Many organizations use both monetary and non-monetary incentives to increase performance. What do good incentive programs look like and are they really useful? First of all, when we talk about incentives, we are talking about the application of something desired by the employee that increases the likelihood that they will perform at a higher level. The objective is to motivate the employee to perform a task/skill for which they are already competent at a faster, more frequent or more reliable level than they have been doing. Incentives, as defined here are not used to teach, but rather to motivate behavior. Good incentive programs have three primary characteristics that lead to success. 1. The behavior required for success is clearly understood. People can only be expected to achieve a result in a particular manner if they understand the standard against which they are being measured. I remember once I told my then 10-year old son to “clean up his mess” after a group of his friends had been at our house for a party. When I came back to evaluate his work, I couldn’t see anything different than before. When I questioned him about his “failure”, he said he did “clean up his mess”; all that other mess was made by his friends. I obviously had not defined the standard against which I was measuring his performance.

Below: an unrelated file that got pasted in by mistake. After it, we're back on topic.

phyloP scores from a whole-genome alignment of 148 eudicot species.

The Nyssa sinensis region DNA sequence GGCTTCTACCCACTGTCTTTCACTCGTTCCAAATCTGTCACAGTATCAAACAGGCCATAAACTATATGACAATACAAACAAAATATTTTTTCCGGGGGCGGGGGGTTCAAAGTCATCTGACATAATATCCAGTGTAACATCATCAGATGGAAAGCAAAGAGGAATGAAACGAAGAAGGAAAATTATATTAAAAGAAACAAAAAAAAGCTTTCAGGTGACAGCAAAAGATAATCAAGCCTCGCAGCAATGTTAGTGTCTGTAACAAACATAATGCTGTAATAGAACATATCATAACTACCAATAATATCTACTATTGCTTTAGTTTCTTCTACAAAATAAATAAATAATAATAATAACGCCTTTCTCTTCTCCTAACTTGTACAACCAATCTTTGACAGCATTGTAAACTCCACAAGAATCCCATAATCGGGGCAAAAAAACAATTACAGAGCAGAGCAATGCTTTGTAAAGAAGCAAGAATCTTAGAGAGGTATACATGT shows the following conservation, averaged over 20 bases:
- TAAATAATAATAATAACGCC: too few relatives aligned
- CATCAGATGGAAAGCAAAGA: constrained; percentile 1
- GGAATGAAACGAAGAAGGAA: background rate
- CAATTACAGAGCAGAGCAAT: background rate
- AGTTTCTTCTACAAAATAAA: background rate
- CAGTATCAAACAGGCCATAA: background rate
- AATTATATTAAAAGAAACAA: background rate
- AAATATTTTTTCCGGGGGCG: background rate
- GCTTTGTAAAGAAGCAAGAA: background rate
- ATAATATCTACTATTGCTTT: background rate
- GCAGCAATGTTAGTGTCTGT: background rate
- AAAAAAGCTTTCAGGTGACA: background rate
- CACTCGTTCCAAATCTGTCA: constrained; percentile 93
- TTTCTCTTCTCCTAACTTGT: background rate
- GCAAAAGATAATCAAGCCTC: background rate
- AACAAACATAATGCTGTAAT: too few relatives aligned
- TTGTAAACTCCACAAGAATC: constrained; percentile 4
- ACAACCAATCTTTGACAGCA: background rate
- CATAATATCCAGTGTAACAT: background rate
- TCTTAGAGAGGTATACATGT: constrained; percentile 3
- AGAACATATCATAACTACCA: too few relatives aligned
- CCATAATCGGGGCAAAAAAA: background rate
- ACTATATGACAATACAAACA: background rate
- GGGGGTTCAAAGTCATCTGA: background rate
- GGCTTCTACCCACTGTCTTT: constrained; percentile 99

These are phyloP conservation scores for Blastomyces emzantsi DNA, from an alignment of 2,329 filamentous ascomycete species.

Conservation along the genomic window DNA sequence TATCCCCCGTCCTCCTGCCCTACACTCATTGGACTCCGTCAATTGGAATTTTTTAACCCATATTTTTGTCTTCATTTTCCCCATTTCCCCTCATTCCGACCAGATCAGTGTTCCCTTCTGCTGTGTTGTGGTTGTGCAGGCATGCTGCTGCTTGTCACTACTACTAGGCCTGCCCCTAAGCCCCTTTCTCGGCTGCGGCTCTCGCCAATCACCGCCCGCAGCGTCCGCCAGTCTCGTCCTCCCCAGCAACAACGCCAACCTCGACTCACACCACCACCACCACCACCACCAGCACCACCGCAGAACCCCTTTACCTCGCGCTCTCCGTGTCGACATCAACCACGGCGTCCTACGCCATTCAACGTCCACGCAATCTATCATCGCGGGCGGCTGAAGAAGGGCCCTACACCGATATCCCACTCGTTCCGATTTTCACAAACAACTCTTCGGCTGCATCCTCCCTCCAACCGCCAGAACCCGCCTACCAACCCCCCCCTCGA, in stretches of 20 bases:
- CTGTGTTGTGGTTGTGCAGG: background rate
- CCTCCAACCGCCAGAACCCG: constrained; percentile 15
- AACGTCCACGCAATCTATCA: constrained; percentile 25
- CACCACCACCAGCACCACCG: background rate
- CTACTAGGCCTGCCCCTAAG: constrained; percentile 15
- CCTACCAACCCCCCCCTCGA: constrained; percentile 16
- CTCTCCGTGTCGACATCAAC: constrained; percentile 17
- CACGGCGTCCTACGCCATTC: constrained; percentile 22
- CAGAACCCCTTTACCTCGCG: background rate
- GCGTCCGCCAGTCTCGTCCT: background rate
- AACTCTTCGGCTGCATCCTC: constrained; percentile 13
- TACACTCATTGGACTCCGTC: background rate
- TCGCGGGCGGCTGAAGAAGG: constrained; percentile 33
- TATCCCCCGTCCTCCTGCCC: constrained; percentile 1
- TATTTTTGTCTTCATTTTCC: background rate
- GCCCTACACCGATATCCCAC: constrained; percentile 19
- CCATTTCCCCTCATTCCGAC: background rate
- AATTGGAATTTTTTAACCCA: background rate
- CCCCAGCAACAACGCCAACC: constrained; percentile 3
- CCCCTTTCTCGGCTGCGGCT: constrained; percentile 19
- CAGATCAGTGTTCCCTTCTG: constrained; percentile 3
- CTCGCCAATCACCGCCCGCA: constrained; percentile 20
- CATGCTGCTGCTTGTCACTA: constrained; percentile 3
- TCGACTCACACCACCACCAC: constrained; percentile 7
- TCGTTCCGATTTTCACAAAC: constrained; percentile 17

2. The measure of success is quantifiable and achievable. The result must be quantitative so that it can be precisely measured. Qualitative measures (e.g. high quality) are too ambiguous and leave room for differences of opinion. Leaving no soda cans or chip bags in the family room after you have cleaned up your mess would have allowed me to have a defendable measure of my sons success in the cleaning task.
3. The incentive is something that is desired by the employees and is clearly tied to success. The incentive that is applied should be something that is seen as worth the effort by employees (or children, as the case may be). If it is not, then it will not serve as a motivator and cannot be expected to improve results. Money is not always required as an incentive. In the example with my son, I told him that as soon as he met our agreed upon standard he could go outside and play basketball with his friends. That non-monetary incentive increased the quantity of items that he picked up and the speed at which he did it. Make sure that you have accurately determined the desirousness of your incentives.